EncrypTix, previously a wholly owned subsidiary of Stamps.com, develops online technologies that can authenticate, identify and secure printable documents including tickets, checks and coupons. One of the applications of EncrypTix's technology is allowing event-goers to download and print tickets through their personal computers.
"As an independent company, EncrypTix will focus on its opportunities in the tickets, travel and financial service industries," Stamps.com chief executive John Payne said in a statement.
The market for online ticketing is heating up, with companies such as Ticketmaster.com and E-Stamp.com introducing their own home-ticketing systems. Investors and ticketing agencies are betting that the Net will soon act as center stage for ticket sales.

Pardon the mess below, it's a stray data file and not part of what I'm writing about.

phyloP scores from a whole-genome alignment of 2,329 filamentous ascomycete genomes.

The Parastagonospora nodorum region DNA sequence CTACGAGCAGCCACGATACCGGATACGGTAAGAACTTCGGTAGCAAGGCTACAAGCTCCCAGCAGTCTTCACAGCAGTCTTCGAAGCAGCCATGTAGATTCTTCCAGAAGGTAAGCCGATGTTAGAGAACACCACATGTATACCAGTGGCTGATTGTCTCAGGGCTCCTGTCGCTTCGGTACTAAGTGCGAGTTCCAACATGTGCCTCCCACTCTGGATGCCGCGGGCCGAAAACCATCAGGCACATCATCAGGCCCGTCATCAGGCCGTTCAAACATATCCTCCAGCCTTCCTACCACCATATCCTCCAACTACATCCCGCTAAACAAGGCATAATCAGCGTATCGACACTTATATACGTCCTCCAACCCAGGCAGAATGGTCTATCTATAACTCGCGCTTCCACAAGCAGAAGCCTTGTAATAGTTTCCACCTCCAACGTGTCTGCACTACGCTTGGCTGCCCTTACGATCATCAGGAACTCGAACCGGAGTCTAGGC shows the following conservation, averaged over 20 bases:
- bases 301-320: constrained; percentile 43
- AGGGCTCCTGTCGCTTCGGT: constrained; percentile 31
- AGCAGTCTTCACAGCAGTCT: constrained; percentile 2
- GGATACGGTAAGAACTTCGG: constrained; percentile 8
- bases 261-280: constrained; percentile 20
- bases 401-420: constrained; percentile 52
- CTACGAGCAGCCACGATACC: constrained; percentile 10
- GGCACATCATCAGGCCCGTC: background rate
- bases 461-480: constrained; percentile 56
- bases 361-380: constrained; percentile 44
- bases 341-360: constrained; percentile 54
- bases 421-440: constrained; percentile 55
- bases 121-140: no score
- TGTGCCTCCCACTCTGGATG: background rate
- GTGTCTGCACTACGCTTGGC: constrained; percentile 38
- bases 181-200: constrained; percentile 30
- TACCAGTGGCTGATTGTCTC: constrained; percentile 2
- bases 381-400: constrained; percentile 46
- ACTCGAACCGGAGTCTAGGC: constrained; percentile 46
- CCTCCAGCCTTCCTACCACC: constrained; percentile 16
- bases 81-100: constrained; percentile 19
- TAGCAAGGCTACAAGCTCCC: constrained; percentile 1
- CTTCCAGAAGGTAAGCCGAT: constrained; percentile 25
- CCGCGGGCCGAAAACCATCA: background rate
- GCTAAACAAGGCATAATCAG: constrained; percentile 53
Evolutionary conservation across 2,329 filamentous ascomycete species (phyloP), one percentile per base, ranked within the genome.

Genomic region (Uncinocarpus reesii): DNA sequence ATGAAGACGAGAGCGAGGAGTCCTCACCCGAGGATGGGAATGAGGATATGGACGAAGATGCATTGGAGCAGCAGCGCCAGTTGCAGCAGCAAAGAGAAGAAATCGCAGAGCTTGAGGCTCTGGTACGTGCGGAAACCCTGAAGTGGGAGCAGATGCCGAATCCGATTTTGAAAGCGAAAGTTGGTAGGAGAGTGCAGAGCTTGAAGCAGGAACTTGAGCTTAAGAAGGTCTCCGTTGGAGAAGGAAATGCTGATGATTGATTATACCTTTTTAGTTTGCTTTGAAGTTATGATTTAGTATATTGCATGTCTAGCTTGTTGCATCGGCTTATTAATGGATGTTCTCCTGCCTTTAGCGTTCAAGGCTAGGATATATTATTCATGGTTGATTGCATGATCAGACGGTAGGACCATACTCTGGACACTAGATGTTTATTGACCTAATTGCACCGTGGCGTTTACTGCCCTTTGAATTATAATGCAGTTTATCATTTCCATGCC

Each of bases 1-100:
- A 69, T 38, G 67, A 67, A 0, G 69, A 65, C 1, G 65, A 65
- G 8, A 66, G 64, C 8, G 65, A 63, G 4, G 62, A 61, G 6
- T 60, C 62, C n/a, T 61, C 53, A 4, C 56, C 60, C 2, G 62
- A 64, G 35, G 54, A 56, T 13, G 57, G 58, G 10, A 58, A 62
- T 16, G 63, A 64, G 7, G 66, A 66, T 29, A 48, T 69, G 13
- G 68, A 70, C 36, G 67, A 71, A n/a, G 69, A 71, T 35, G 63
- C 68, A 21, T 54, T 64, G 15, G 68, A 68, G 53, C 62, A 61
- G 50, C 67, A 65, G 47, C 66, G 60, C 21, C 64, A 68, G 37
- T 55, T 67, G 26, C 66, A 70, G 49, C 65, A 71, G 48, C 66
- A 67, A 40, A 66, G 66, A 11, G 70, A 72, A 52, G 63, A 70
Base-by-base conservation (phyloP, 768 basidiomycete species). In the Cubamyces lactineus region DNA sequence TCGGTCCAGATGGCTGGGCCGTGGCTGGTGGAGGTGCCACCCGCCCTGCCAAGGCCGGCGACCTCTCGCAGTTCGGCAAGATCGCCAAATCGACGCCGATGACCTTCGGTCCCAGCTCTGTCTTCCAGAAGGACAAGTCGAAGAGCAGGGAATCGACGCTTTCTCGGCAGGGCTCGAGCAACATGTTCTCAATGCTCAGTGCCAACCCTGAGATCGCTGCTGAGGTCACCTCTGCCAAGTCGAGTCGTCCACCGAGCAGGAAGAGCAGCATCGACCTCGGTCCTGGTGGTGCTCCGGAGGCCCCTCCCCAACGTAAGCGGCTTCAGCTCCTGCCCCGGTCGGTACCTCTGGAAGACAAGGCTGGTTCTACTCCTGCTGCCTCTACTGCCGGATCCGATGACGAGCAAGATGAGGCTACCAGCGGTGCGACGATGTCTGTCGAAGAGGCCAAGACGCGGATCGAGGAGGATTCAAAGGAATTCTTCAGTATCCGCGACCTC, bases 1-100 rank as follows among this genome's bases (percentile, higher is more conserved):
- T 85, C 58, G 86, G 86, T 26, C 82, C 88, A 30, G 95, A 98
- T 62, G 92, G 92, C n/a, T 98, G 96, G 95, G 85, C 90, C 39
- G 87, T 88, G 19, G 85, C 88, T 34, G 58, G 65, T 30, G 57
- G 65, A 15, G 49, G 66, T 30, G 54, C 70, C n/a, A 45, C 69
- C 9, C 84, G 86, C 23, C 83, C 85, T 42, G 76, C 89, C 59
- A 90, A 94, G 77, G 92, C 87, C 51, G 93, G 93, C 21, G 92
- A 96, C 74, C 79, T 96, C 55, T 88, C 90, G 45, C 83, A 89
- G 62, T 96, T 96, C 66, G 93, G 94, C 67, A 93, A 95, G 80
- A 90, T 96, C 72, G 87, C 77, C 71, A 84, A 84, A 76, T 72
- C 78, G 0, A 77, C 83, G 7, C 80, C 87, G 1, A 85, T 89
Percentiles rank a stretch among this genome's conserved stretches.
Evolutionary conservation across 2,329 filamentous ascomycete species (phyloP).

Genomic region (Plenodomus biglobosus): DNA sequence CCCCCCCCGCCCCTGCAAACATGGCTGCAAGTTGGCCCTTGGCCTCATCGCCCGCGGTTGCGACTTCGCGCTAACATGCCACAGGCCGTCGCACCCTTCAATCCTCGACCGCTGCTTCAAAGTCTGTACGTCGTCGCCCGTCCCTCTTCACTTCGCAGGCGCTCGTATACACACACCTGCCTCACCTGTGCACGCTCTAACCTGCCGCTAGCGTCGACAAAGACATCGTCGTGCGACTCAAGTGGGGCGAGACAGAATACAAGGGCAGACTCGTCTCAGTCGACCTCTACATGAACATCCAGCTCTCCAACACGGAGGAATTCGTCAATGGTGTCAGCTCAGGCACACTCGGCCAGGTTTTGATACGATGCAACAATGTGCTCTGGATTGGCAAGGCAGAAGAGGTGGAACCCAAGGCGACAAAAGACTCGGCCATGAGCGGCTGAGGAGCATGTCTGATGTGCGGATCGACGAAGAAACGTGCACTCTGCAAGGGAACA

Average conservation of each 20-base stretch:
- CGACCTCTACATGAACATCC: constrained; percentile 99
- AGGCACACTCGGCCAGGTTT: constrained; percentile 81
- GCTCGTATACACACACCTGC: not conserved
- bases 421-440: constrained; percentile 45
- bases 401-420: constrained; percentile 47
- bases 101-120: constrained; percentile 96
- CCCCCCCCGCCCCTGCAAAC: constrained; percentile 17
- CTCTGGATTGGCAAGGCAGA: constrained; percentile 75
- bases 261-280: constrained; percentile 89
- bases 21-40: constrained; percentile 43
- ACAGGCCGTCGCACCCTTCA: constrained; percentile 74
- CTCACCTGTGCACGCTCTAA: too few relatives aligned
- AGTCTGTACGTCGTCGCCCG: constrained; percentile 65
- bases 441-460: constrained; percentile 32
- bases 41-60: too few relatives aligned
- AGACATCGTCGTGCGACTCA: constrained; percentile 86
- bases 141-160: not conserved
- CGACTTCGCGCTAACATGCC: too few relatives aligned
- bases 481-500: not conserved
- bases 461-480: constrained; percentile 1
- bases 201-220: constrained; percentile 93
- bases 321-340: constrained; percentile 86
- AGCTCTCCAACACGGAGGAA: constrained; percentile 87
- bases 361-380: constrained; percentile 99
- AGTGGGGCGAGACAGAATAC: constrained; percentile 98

"This new alternative ticketing distribution channel will empower fans who can now go online rather than wait in line," said W. Thomas Gimple, chief executive of Tickets.com.
E-Stamp said it plans to license its home-ticketing technology to other companies to promote wide adoption of such services. Last month, Ticketmaster.com, a unit of Ticketmaster-Online CitySearch, announced plans to launch a service in April that allows customers to buy, download and print tickets using their PCs.
The company also said it plans to install bar-code readers at all participating venues.
Details of how EncrypTix tickets are authenticated at venues were not disclosed.
Other EncrypTix investors include Loews Cineplex Entertainment, Sabre, SunAmerica Investment, GetThere.com, Galileo and American Express. Today's investors will have access to EncrypTix technology.